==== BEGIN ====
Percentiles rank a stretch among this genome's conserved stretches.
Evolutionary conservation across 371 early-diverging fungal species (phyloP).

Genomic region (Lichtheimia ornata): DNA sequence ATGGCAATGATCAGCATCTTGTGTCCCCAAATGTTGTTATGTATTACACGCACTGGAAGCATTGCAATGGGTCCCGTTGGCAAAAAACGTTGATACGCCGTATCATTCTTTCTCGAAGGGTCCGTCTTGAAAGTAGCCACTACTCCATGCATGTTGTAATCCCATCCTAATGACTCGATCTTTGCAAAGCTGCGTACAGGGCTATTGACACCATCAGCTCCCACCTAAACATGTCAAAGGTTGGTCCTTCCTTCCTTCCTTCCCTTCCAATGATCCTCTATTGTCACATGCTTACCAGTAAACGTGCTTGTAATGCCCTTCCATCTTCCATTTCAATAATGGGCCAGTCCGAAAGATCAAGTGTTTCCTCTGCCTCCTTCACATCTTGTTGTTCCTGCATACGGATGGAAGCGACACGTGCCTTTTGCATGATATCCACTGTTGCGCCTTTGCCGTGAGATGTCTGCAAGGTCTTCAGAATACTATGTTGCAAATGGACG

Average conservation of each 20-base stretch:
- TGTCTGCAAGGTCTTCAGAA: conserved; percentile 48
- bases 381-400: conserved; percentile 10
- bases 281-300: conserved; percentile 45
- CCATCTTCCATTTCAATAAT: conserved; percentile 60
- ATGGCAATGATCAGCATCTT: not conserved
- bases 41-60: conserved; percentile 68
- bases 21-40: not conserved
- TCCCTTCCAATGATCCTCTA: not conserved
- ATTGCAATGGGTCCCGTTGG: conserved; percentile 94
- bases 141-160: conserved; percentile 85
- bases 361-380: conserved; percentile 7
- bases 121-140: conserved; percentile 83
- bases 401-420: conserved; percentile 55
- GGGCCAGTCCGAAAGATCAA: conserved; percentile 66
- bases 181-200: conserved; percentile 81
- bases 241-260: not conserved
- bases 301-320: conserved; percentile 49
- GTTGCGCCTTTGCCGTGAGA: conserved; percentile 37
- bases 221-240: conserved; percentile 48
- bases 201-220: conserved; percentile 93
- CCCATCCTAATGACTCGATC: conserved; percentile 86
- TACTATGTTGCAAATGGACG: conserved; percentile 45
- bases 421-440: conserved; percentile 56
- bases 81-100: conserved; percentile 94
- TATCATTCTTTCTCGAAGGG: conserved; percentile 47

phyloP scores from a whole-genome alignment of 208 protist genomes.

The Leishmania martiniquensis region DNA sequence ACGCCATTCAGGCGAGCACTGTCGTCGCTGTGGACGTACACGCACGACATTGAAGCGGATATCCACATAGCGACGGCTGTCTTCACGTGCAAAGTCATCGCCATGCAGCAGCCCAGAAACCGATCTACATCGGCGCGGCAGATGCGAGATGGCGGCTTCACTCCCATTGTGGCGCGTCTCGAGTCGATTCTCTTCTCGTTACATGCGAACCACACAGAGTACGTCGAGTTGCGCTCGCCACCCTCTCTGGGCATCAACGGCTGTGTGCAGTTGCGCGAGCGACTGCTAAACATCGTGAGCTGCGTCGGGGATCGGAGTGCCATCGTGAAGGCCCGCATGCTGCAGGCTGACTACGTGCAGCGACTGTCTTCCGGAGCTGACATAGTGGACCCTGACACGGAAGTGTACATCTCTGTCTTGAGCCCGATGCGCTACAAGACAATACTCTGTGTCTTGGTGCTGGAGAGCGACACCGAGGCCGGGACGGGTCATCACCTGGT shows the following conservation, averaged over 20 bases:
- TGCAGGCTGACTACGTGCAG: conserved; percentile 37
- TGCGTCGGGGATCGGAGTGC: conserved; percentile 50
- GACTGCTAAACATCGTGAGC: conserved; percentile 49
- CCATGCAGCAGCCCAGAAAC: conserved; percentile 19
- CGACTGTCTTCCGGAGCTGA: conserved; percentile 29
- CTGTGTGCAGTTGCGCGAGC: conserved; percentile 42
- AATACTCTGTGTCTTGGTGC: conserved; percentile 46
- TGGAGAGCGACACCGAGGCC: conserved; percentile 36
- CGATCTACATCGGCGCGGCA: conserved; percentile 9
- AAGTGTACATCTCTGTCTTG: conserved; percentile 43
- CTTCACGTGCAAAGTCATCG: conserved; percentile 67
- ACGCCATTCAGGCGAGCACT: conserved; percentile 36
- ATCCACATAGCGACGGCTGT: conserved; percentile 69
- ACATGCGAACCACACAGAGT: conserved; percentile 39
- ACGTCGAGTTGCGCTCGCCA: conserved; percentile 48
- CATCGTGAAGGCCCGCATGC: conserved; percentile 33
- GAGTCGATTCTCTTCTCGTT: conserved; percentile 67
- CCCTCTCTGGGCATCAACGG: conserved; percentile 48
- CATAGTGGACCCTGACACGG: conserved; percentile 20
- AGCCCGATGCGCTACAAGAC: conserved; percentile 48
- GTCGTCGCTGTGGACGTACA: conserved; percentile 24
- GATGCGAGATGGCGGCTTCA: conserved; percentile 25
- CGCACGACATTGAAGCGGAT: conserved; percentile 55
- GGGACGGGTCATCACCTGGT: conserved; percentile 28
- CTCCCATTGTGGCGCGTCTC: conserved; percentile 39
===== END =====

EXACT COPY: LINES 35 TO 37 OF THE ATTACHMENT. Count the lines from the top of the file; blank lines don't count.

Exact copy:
- CCATGCAGCAGCCCAGAAAC: conserved; percentile 19
- CGACTGTCTTCCGGAGCTGA: conserved; percentile 29
- CTGTGTGCAGTTGCGCGAGC: conserved; percentile 42